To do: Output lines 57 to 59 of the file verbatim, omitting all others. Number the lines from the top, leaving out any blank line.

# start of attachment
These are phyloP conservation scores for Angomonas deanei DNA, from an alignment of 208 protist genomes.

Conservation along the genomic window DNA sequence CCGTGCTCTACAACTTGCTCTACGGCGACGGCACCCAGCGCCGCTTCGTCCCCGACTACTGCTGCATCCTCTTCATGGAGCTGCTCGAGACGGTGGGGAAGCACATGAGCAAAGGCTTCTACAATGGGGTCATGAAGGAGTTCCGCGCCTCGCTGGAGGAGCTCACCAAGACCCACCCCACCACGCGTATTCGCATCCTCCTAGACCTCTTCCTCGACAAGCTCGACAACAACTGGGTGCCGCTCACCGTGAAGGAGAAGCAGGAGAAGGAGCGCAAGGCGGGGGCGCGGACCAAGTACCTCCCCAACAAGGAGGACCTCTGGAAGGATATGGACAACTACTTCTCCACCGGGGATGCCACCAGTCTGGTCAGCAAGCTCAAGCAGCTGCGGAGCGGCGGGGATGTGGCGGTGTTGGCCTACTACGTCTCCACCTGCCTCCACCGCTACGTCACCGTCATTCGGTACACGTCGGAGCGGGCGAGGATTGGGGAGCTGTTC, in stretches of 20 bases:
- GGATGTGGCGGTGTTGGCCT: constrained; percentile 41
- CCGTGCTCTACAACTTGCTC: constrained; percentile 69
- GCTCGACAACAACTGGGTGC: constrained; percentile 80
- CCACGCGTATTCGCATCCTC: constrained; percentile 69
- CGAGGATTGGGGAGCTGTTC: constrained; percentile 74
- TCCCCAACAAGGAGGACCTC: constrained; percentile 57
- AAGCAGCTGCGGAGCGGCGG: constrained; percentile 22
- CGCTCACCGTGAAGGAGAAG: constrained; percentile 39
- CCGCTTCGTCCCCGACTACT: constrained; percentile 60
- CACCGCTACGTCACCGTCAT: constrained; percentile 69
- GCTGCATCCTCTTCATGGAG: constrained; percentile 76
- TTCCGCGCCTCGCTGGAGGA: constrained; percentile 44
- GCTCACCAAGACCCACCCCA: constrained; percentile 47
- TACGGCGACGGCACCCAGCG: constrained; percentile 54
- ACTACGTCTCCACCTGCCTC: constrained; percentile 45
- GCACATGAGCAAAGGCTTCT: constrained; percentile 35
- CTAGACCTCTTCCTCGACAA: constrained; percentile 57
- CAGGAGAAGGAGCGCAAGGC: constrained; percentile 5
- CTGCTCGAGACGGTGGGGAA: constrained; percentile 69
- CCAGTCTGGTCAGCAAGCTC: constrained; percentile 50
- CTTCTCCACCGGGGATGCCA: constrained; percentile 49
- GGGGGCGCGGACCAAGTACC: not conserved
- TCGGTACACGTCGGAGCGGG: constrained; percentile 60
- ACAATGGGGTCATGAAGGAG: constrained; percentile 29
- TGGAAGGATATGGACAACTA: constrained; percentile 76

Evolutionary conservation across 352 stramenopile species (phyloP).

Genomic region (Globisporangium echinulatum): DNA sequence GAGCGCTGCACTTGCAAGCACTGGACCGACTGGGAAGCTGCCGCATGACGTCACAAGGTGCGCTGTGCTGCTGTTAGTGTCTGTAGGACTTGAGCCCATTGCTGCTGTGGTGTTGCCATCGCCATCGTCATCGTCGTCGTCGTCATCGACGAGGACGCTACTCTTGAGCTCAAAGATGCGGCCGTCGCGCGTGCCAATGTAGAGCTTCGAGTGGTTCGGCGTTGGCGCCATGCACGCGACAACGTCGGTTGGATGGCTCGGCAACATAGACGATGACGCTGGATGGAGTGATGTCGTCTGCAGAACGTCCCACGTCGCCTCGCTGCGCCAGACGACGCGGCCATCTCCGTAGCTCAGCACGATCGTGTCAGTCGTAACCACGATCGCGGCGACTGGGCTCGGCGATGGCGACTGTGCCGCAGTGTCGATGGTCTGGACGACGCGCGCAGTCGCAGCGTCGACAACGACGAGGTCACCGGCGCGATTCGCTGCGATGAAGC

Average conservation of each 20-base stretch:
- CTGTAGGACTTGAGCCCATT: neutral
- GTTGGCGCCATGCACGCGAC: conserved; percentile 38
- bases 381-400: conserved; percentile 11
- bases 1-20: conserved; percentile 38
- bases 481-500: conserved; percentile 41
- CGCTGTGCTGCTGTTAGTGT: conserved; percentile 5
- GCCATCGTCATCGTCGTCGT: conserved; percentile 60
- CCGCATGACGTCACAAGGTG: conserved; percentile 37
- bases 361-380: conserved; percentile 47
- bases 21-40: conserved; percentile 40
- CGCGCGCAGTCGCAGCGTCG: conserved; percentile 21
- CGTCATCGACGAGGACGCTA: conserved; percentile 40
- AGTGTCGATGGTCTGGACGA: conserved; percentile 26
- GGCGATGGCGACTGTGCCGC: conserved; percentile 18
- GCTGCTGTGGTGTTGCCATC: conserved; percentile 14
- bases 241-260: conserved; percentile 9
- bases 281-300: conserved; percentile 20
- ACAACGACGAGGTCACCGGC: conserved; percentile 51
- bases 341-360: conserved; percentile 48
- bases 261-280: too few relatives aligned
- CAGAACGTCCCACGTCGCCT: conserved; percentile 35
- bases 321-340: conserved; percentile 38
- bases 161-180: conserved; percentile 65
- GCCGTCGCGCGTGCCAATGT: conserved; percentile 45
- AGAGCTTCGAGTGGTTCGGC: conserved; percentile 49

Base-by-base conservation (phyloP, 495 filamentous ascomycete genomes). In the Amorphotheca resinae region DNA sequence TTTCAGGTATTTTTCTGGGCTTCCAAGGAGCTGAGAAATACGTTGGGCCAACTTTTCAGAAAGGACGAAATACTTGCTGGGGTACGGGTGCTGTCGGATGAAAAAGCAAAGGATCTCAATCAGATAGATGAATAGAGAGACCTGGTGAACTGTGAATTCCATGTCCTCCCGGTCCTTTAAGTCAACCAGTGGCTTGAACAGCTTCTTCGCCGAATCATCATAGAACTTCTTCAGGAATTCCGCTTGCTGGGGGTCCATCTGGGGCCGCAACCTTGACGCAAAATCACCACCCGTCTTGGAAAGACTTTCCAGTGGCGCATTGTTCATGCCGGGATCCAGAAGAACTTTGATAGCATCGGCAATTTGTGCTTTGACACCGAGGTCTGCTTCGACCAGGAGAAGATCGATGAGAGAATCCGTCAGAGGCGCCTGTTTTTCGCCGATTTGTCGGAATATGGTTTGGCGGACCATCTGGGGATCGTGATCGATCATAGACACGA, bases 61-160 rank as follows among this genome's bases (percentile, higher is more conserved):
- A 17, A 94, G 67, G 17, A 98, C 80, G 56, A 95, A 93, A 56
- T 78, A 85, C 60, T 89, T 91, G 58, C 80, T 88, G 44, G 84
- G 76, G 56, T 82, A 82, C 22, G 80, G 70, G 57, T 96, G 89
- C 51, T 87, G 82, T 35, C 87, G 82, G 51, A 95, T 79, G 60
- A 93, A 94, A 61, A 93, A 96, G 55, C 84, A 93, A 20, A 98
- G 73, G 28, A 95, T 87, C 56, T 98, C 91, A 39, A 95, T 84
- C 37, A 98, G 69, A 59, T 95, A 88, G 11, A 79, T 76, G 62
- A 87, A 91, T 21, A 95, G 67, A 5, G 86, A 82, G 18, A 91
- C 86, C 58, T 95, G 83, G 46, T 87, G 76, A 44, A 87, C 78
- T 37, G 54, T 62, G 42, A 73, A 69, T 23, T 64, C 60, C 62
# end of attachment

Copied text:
- A 17, A 94, G 67, G 17, A 98, C 80, G 56, A 95, A 93, A 56
- T 78, A 85, C 60, T 89, T 91, G 58, C 80, T 88, G 44, G 84
- G 76, G 56, T 82, A 82, C 22, G 80, G 70, G 57, T 96, G 89